concepts constructed through language and therefore subject to its ambiguities. Pavis identiﬁes the need to move away from the visual and the auditory, the conventional realm of
semiotics, towards a perception that embraces all the senses.
Ross Brown (2005), and in his new essay in this volume, asks us to consider sound design
as part of the complex matrix of perception that constitutes “audience practices.” The
theatrical soundscape is a product of all the auditory phenomena, intentional and
unintentional, experienced in the course of a performance. Brown introduces the notion of
“dramaturgical noise,” a soundscape that rather than supporting or harmonising the “programme” or the object of the gaze oﬀers instead a “dialectical distraction.” This includes
drawing attention to “circumstantial” noise, the sounds outside the auditorium, for instance,
and blurring the distinction between intentional and aleatory sounds, immersing the
audience in “uncertainties.”
Banes (2001) suggests that the current revival of interest in “aroma design” in performance may be a reassertion of the “immediacy” of theatre as a medium and a reaction to the
ubiquitous spread of the mediatised. It is interesting to note that Banes speculates that the
“deodorization” of the modern theatre was perhaps “a conscious move away from – even an
antagonism toward – religious ritual” and tied up with “the scientiﬁc ambitions of naturalism.” This point is re-enforced in the next three extracts as we consider three artists all of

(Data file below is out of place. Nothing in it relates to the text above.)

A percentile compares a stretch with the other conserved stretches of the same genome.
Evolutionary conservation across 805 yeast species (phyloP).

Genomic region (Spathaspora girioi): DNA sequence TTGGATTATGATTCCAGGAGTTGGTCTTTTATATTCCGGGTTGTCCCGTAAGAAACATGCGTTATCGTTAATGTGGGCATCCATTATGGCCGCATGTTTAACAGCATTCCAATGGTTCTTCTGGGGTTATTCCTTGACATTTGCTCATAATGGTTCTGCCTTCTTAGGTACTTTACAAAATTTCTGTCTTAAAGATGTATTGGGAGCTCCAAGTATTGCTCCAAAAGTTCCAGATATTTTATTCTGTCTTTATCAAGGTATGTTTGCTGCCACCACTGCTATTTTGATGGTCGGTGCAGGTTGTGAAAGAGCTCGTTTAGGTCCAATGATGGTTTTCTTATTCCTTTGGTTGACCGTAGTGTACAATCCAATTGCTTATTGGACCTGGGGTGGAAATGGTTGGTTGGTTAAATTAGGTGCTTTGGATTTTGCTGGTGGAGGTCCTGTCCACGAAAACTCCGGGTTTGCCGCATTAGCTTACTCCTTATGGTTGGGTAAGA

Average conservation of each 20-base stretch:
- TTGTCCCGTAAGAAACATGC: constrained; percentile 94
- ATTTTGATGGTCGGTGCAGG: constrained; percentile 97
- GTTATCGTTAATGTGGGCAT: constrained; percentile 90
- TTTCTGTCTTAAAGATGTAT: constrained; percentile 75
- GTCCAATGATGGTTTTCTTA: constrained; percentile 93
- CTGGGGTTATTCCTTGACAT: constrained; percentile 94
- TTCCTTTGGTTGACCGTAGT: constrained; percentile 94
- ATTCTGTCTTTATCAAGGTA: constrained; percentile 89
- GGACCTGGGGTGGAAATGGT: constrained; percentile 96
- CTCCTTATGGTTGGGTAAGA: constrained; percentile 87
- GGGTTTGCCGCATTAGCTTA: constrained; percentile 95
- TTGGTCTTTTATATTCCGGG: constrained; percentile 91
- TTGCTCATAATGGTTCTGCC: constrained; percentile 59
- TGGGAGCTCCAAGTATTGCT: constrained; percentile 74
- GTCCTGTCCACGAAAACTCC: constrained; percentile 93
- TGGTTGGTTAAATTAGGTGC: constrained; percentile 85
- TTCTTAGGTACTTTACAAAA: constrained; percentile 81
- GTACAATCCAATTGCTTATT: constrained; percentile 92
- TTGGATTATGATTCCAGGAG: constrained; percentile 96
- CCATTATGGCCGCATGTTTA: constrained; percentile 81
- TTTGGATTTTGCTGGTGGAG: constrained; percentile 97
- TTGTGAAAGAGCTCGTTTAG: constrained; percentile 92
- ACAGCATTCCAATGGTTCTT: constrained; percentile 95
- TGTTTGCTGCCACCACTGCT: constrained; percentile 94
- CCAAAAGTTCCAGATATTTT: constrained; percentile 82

whom in diﬀerent ways have challenged what they perceive as the reductive limitations of
“naturalism” and sought to reinvest the theatre with the blood, sweat and tears of human
endeavour in all its visceral materiality.
PA R T V
Swimming against the tide
As a stage director, Meyerhold (1977) was driven by the compelling need to reinstate
“theatricality” into the art of the stage in the ﬁrst half of the twentieth century. In his early
career he worked with Stanislasvki, with whose methods of naturalistic production and actor
training he vehemently disagreed. Fifty years before Iser’s writings on literature, Meyerhold
lays out the problems that the “exact representation of life” poses for the audience, recognising the importance of leaving “gaps” and “blanks” to engage them in the process of making